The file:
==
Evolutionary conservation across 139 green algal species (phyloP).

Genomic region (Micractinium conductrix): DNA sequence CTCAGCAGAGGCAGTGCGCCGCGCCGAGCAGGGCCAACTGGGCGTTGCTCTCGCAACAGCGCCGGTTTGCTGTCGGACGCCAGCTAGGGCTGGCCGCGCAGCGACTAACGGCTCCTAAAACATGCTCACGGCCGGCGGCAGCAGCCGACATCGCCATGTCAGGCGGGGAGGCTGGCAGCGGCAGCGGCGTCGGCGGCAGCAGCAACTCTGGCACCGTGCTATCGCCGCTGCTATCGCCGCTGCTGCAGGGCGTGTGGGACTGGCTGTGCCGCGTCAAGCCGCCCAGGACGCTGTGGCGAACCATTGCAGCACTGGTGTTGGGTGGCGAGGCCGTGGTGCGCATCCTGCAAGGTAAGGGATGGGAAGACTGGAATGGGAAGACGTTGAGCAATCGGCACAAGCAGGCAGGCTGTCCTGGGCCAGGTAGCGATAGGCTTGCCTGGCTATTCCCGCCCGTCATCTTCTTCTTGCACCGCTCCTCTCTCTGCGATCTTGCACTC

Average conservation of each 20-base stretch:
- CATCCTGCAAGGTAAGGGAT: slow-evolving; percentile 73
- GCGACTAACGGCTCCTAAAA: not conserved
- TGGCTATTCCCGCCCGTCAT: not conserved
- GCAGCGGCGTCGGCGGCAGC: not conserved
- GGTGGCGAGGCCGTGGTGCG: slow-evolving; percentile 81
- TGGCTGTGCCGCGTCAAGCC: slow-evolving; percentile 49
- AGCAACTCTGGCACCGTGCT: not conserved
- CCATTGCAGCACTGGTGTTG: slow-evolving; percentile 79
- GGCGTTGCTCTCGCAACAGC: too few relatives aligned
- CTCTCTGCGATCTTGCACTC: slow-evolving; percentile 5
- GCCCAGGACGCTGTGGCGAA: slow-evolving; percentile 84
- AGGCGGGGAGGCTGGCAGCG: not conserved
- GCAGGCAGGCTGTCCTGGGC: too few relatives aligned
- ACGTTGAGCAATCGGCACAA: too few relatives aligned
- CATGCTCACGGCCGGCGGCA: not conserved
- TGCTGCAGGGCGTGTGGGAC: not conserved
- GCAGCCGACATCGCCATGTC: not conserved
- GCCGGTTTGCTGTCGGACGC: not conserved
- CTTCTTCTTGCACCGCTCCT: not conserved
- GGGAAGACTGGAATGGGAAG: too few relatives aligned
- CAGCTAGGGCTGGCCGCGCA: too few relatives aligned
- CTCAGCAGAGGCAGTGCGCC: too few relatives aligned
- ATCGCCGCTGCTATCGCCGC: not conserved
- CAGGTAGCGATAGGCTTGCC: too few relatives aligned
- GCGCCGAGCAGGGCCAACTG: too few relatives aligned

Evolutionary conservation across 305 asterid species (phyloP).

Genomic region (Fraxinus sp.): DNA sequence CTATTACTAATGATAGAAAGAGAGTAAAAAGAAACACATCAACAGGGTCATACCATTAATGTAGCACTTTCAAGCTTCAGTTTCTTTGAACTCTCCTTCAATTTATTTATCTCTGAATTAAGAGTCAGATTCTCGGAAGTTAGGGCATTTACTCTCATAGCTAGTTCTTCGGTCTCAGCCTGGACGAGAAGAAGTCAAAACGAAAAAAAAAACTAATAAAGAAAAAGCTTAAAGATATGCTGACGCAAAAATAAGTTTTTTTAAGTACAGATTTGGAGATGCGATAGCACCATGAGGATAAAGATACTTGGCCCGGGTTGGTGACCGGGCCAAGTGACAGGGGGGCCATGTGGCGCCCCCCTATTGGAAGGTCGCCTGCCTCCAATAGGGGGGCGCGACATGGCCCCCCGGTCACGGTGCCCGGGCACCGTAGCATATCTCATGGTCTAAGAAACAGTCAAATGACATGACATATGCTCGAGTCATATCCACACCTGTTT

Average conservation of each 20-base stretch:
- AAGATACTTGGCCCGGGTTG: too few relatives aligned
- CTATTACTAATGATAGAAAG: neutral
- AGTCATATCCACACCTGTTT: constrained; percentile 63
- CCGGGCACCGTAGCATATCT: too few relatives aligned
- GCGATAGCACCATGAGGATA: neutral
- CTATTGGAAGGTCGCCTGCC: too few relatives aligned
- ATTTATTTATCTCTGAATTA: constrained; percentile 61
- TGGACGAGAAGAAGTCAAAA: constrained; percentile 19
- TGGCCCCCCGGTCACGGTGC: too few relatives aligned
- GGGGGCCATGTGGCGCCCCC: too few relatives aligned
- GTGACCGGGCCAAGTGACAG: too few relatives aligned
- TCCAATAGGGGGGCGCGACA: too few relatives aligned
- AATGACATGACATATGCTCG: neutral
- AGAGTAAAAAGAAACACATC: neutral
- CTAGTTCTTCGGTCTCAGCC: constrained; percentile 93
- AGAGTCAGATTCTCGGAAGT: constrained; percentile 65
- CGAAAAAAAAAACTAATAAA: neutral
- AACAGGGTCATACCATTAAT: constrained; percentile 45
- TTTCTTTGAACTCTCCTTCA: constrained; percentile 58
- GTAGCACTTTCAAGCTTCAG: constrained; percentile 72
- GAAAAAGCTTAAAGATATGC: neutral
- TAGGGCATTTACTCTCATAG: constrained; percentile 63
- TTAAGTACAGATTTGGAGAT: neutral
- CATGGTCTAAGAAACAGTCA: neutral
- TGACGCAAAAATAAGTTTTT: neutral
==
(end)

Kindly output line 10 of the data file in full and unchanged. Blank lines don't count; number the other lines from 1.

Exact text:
- AGCAACTCTGGCACCGTGCT: not conserved